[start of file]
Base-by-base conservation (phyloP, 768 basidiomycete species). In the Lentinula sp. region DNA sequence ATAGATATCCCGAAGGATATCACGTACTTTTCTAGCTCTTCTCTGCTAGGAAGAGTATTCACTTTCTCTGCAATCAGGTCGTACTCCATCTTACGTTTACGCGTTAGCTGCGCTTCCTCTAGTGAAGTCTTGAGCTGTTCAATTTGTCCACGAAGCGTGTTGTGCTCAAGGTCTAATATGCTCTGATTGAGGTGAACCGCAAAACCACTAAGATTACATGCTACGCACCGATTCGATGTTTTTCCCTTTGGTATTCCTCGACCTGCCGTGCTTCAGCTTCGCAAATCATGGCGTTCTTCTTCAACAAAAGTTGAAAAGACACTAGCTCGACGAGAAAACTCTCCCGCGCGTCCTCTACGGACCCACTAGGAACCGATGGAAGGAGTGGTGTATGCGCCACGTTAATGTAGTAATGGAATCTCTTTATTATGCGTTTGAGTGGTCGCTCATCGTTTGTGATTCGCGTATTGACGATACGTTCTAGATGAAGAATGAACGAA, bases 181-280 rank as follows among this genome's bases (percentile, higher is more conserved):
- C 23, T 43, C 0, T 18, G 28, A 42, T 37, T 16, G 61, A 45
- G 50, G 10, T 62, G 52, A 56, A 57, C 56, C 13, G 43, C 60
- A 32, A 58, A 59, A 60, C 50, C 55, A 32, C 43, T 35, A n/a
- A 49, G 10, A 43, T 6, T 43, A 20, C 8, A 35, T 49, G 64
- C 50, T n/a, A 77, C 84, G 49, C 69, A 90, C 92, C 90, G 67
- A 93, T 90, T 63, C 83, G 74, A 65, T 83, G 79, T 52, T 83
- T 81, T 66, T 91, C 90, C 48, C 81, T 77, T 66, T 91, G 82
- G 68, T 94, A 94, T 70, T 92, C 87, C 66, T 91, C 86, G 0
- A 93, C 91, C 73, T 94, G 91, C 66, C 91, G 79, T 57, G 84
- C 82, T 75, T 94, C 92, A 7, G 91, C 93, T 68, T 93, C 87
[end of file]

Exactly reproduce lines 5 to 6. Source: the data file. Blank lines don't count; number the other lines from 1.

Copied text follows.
- A 49, G 10, A 43, T 6, T 43, A 20, C 8, A 35, T 49, G 64
- C 50, T n/a, A 77, C 84, G 49, C 69, A 90, C 92, C 90, G 67